Lempel -Ziv Oberhumer (short: LZO ) is a data compression algorithm for general-purpose lossless data compression, which achieves an extremely high speed comparatively unpacked. It is a dictionary algorithm which has been developed by Markus Franz Xaver Johannes Oberhumer on the basis of developments by Abraham Lempel and Jacob Ziv.
An early version of the algorithm was first published in March 1996 in Internet newsgroups " comp.compression " and " comp.compression.research ".
The algorithm is designed for real-time use and dispensed to a higher packing ratio in favor of the highest processing speeds. Furthermore, this library provides asymmetric properties with settings for more thorough compression at constant decompression speed. Largely independent of the compressor settings provides the decompressor typically a multiple of the data throughput of gzip.
The compression has depending on the setting between 8 through normally 64 to 256 Kbytes of memory. Data are processed of 256 kBytes of LZO in blocks.
The reference implementation is a small (~ 5 kb ), written in ISO / ANSI -C, thread-safe program library and that build tool called lzop ( "the Lempel -Ziv Oberhumer Packer " ), which behaves except for a few details such as gzip. Both are available as free software distributed in source code under the terms of the GNU General Public License. In addition to the C implementation of the library, there are also implementations in Perl, Python and Java. It is implemented platform independent and has been successfully compiled and run on a large number of different platforms. Among all popular Linux distributions it can be installed directly from the standard repositories with the integrated package management. lzop can with the GNU implementation of tar since version 1.21 dated 27 December 2008, with an option specially created - to be used directly from within the program ( lzop ). In UPX LZO compression is integrated as a standard algorithm. In Apache Hadoop framework can LZO compression can be integrated with an additional module. In many compressed file systems like btrfs, ZFS and LZO UBIFS is used or is one of the available options. Software like OpenVPN can compress their data transmissions by computer networks with LZO. The Linux kernel supports LZO.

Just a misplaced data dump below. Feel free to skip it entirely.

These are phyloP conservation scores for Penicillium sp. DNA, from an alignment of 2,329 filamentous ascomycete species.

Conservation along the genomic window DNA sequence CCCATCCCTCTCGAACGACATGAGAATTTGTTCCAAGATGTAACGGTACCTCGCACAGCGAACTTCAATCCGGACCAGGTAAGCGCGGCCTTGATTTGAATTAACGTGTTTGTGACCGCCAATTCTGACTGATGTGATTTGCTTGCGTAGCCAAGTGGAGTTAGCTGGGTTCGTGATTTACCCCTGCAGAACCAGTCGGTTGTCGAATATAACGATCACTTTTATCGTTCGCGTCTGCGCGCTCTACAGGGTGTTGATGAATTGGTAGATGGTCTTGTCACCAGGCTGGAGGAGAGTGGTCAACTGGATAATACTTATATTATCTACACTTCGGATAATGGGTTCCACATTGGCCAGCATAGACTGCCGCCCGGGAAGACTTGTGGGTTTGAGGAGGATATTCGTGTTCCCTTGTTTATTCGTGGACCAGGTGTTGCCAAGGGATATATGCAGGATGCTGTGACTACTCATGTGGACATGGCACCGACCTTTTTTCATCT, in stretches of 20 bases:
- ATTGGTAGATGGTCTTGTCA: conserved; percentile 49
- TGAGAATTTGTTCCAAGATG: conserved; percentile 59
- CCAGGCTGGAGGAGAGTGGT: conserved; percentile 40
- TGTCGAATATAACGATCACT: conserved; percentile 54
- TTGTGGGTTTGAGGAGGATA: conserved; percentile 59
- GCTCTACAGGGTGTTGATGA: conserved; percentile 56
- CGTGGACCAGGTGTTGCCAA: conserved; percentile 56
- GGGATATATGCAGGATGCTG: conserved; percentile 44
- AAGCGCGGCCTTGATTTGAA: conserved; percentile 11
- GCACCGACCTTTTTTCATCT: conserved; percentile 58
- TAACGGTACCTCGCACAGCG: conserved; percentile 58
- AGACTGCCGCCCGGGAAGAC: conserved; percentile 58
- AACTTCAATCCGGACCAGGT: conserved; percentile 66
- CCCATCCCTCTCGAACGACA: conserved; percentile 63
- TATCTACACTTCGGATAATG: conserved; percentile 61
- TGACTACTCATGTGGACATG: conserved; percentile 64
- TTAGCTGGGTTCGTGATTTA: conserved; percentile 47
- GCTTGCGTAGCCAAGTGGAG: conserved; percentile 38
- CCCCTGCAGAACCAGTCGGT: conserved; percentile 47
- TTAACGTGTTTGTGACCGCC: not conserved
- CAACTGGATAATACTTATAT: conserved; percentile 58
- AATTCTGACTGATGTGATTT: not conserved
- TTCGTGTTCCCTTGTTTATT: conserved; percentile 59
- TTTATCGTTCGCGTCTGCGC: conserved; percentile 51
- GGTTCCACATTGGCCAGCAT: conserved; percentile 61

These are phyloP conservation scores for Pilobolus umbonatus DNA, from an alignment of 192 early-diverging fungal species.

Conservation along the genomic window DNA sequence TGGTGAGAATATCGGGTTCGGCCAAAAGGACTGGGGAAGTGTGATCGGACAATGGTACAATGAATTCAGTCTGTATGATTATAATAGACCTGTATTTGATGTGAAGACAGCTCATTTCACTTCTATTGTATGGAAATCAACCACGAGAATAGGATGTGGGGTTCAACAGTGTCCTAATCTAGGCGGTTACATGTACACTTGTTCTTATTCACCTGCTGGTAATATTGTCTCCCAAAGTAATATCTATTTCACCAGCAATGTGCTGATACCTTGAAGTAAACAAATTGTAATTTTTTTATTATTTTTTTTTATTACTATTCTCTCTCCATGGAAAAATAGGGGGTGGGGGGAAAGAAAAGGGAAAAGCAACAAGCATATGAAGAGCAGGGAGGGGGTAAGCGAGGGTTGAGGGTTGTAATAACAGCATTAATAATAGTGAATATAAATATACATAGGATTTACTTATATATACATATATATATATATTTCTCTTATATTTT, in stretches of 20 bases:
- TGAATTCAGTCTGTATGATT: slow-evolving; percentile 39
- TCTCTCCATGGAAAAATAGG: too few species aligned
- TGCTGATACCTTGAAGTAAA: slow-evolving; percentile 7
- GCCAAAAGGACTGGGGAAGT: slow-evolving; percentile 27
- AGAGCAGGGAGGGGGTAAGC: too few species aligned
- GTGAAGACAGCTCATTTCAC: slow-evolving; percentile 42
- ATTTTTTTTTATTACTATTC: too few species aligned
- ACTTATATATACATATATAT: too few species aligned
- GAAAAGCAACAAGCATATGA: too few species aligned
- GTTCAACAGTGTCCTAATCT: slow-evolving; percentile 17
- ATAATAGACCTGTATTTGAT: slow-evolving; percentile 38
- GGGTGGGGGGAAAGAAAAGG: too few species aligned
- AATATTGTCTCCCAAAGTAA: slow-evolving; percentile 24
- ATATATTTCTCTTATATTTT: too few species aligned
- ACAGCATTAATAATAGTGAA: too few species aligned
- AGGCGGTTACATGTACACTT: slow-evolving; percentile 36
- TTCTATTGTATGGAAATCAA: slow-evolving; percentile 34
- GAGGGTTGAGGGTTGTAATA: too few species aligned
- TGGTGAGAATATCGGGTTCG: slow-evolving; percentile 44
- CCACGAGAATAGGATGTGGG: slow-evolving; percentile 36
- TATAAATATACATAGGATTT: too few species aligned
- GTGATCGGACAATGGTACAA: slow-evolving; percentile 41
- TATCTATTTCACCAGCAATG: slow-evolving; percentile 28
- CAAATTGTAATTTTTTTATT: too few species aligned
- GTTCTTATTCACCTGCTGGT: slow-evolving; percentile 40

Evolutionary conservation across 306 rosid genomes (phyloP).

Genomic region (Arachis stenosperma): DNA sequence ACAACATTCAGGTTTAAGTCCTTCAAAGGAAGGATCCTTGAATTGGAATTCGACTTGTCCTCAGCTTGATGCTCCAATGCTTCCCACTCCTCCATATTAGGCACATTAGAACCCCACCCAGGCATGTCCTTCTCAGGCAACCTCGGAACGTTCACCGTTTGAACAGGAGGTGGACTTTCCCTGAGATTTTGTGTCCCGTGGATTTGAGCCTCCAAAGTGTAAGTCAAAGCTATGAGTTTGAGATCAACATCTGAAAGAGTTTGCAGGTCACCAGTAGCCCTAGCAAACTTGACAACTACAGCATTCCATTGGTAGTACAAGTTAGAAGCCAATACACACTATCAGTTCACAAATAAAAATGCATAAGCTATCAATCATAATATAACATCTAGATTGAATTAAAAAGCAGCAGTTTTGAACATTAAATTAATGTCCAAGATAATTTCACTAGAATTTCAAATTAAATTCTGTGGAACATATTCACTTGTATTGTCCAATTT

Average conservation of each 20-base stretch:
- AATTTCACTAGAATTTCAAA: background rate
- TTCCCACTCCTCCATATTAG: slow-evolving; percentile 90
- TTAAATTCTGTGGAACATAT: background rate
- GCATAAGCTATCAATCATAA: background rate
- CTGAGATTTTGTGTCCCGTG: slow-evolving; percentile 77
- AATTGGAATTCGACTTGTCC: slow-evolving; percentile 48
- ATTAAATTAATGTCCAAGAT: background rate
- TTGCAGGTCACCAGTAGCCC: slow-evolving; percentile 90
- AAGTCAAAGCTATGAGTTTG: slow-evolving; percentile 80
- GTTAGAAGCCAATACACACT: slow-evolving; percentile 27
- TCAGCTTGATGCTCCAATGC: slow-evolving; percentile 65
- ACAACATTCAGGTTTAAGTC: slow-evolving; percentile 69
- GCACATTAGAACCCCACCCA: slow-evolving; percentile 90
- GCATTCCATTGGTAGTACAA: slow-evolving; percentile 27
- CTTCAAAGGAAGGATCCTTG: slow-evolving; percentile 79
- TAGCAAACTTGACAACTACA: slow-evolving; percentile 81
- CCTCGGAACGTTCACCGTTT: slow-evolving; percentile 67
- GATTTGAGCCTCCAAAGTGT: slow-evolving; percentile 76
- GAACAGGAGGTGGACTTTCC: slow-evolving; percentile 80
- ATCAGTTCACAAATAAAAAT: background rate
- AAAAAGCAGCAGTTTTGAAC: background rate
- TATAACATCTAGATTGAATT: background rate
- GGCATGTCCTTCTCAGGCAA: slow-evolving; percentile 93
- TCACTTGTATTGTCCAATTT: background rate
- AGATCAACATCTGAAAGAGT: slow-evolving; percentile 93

In many cases it may be much faster than the throughput of other elements of the processing chain, the LZO compression, so the additional use in the end leads to a performance gain, since the discharge of the weaker links by LZO save more effort by previous reduction of the data volume than the LZO compression needs. For example, LZO is many times faster than conventional encryption algorithms. Especially profitable acts such ( naturally or content-based ) savings, if a bottleneck occurs, as other members of the production chain have to wait for the weakest link. Since LZO decompression is usually much faster than disk read speed can be accelerated, for example through the use of UPX program starts.